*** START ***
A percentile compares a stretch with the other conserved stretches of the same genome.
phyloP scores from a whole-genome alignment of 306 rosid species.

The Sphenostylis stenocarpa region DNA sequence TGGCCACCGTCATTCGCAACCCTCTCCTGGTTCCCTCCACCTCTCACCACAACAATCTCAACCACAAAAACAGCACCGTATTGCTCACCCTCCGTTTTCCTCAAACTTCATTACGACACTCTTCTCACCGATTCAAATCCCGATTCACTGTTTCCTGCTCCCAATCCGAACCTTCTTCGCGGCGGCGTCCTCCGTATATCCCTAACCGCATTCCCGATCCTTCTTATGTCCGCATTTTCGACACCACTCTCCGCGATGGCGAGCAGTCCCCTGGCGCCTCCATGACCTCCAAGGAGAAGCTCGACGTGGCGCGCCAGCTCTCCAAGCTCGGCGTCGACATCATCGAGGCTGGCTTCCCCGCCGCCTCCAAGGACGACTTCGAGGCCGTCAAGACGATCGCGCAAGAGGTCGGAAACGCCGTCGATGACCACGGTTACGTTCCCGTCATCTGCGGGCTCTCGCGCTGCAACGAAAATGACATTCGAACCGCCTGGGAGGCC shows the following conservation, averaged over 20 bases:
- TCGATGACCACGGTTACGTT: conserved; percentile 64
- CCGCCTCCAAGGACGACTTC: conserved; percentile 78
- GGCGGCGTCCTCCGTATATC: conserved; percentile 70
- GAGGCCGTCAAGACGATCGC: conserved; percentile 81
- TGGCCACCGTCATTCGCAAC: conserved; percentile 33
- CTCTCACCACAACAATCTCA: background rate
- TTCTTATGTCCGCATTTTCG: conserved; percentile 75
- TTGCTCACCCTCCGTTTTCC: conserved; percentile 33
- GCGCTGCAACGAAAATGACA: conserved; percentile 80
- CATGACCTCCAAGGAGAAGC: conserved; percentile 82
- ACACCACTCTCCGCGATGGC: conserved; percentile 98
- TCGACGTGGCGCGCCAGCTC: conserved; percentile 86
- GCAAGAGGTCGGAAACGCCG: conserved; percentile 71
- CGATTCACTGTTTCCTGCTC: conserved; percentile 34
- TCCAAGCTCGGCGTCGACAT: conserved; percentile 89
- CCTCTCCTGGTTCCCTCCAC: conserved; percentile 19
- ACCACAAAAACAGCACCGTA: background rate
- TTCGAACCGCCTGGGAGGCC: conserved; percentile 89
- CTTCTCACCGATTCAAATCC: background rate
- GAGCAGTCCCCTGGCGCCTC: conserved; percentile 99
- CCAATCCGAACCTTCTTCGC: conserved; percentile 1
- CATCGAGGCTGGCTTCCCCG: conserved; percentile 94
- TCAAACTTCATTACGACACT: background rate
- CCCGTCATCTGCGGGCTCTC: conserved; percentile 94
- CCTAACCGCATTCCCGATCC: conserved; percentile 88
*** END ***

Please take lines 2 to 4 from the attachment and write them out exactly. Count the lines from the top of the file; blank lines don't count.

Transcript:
phyloP scores from a whole-genome alignment of 306 rosid species.

The Sphenostylis stenocarpa region DNA sequence TGGCCACCGTCATTCGCAACCCTCTCCTGGTTCCCTCCACCTCTCACCACAACAATCTCAACCACAAAAACAGCACCGTATTGCTCACCCTCCGTTTTCCTCAAACTTCATTACGACACTCTTCTCACCGATTCAAATCCCGATTCACTGTTTCCTGCTCCCAATCCGAACCTTCTTCGCGGCGGCGTCCTCCGTATATCCCTAACCGCATTCCCGATCCTTCTTATGTCCGCATTTTCGACACCACTCTCCGCGATGGCGAGCAGTCCCCTGGCGCCTCCATGACCTCCAAGGAGAAGCTCGACGTGGCGCGCCAGCTCTCCAAGCTCGGCGTCGACATCATCGAGGCTGGCTTCCCCGCCGCCTCCAAGGACGACTTCGAGGCCGTCAAGACGATCGCGCAAGAGGTCGGAAACGCCGTCGATGACCACGGTTACGTTCCCGTCATCTGCGGGCTCTCGCGCTGCAACGAAAATGACATTCGAACCGCCTGGGAGGCC shows the following conservation, averaged over 20 bases:
- TCGATGACCACGGTTACGTT: conserved; percentile 64